“Nevertheless, several recent studies have shown it is possible to produce cheese from donkey milk by following dedicated technological approaches such as the use of particular types of rennet, strong coagulating conditions, fortification with milk from other species, and addition of transglutaminase in order to better crosslink the milk proteins.”
In 2015, an Italian scientist obtained a fresh cheese prototype by using camel chymosin.
Donkey milk has also been used to make cheese, but it was fortified with goat milk, or in another case cow’s milk.
The review team said different types of rennet can be used for donkey-milk cheese-making, but the curd obtained is always weak and is only suitable for making fresh cheese.
“The main problem remains the high cost of the product, which could be overcome only by increasing the milk productivity of the animals.”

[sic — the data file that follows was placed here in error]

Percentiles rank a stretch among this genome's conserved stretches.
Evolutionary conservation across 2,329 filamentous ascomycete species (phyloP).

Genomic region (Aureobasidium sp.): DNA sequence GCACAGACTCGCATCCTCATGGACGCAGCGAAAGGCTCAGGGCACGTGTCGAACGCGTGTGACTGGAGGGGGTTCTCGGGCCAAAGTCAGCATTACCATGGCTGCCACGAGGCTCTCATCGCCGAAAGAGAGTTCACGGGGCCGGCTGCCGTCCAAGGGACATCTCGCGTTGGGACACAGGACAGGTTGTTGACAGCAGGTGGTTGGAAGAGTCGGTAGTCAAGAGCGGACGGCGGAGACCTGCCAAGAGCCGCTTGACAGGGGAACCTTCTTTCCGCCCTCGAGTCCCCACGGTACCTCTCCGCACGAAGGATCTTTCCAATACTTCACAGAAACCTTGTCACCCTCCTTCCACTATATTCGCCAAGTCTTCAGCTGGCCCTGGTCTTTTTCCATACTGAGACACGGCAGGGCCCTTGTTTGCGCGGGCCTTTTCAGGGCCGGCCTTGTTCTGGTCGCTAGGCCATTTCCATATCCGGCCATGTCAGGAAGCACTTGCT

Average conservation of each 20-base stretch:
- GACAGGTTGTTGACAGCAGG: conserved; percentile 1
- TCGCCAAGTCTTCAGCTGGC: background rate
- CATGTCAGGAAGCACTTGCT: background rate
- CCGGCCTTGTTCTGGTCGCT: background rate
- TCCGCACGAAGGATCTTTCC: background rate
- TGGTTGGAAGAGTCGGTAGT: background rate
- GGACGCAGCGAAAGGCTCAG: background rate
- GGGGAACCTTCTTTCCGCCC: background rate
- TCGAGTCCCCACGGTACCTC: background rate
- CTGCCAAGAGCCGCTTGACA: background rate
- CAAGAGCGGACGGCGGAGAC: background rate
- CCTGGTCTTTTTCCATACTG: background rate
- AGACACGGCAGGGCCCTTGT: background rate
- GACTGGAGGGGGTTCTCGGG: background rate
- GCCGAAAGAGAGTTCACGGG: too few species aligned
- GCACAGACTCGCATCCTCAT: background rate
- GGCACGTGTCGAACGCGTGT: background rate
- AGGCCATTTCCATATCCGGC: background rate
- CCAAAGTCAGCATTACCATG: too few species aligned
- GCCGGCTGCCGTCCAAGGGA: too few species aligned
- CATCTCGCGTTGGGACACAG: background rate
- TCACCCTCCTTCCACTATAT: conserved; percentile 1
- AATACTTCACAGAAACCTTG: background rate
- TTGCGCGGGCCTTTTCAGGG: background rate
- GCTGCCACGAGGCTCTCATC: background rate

In their conclusion, the authors noted the range of traditional milk products that have been produced from the minor dairy species. Some could be promoted in niche markets, together with new types of products increasingly being developed by researchers.
“However, much work is still needed to create specific production chains; the main challenges are to standardize the technological protocols and to complete the chemical‐nutritional and microbiological information.
“These challenges should be faced with an interdisciplinary approach, in which animal scientists and food technologists interact for increasing the production volume in connection with some particular qualitative aspects.”
Faccia, M.; D’Alessandro, A.G.; Summer, A.; Hailu, Y. Milk Products from Minor Dairy Species: A Review. Animals 2020, 10, 1260.